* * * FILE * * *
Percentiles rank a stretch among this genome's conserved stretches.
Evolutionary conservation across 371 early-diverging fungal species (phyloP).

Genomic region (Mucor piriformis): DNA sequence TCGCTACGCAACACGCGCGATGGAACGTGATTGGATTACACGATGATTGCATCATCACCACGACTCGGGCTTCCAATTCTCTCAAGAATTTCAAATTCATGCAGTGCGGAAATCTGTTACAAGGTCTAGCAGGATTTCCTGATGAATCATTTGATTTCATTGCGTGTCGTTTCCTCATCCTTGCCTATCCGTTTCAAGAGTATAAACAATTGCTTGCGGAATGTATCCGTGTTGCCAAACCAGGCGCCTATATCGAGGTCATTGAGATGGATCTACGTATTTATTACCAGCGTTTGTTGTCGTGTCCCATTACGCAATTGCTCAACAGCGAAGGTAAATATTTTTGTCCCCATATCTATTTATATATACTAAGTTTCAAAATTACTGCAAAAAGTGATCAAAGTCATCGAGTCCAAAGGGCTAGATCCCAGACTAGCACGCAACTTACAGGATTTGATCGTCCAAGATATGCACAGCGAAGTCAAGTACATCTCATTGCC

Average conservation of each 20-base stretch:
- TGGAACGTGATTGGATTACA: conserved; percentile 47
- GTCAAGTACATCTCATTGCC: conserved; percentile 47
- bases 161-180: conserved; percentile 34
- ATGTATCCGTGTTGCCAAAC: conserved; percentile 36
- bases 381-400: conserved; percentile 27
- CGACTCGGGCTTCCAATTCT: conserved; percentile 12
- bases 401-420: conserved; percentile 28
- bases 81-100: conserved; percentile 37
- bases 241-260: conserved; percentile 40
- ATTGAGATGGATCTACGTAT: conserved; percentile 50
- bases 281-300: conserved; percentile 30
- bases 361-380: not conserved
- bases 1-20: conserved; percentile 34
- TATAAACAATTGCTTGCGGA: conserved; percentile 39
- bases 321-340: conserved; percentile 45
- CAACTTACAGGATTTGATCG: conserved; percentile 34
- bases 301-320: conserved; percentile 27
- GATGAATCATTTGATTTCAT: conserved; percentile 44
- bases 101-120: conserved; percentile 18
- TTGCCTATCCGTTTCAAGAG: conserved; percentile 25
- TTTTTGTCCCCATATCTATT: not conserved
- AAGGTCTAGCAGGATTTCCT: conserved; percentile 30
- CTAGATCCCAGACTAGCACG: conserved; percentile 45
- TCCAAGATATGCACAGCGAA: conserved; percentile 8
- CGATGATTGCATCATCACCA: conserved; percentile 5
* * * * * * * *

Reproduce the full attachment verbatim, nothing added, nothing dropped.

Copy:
Percentiles rank a stretch among this genome's conserved stretches.
Evolutionary conservation across 371 early-diverging fungal species (phyloP).

Genomic region (Mucor piriformis): DNA sequence TCGCTACGCAACACGCGCGATGGAACGTGATTGGATTACACGATGATTGCATCATCACCACGACTCGGGCTTCCAATTCTCTCAAGAATTTCAAATTCATGCAGTGCGGAAATCTGTTACAAGGTCTAGCAGGATTTCCTGATGAATCATTTGATTTCATTGCGTGTCGTTTCCTCATCCTTGCCTATCCGTTTCAAGAGTATAAACAATTGCTTGCGGAATGTATCCGTGTTGCCAAACCAGGCGCCTATATCGAGGTCATTGAGATGGATCTACGTATTTATTACCAGCGTTTGTTGTCGTGTCCCATTACGCAATTGCTCAACAGCGAAGGTAAATATTTTTGTCCCCATATCTATTTATATATACTAAGTTTCAAAATTACTGCAAAAAGTGATCAAAGTCATCGAGTCCAAAGGGCTAGATCCCAGACTAGCACGCAACTTACAGGATTTGATCGTCCAAGATATGCACAGCGAAGTCAAGTACATCTCATTGCC

Average conservation of each 20-base stretch:
- TGGAACGTGATTGGATTACA: conserved; percentile 47
- GTCAAGTACATCTCATTGCC: conserved; percentile 47
- bases 161-180: conserved; percentile 34
- ATGTATCCGTGTTGCCAAAC: conserved; percentile 36
- bases 381-400: conserved; percentile 27
- CGACTCGGGCTTCCAATTCT: conserved; percentile 12
- bases 401-420: conserved; percentile 28
- bases 81-100: conserved; percentile 37
- bases 241-260: conserved; percentile 40
- ATTGAGATGGATCTACGTAT: conserved; percentile 50
- bases 281-300: conserved; percentile 30
- bases 361-380: not conserved
- bases 1-20: conserved; percentile 34
- TATAAACAATTGCTTGCGGA: conserved; percentile 39
- bases 321-340: conserved; percentile 45
- CAACTTACAGGATTTGATCG: conserved; percentile 34
- bases 301-320: conserved; percentile 27
- GATGAATCATTTGATTTCAT: conserved; percentile 44
- bases 101-120: conserved; percentile 18
- TTGCCTATCCGTTTCAAGAG: conserved; percentile 25
- TTTTTGTCCCCATATCTATT: not conserved
- AAGGTCTAGCAGGATTTCCT: conserved; percentile 30
- CTAGATCCCAGACTAGCACG: conserved; percentile 45
- TCCAAGATATGCACAGCGAA: conserved; percentile 8
- CGATGATTGCATCATCACCA: conserved; percentile 5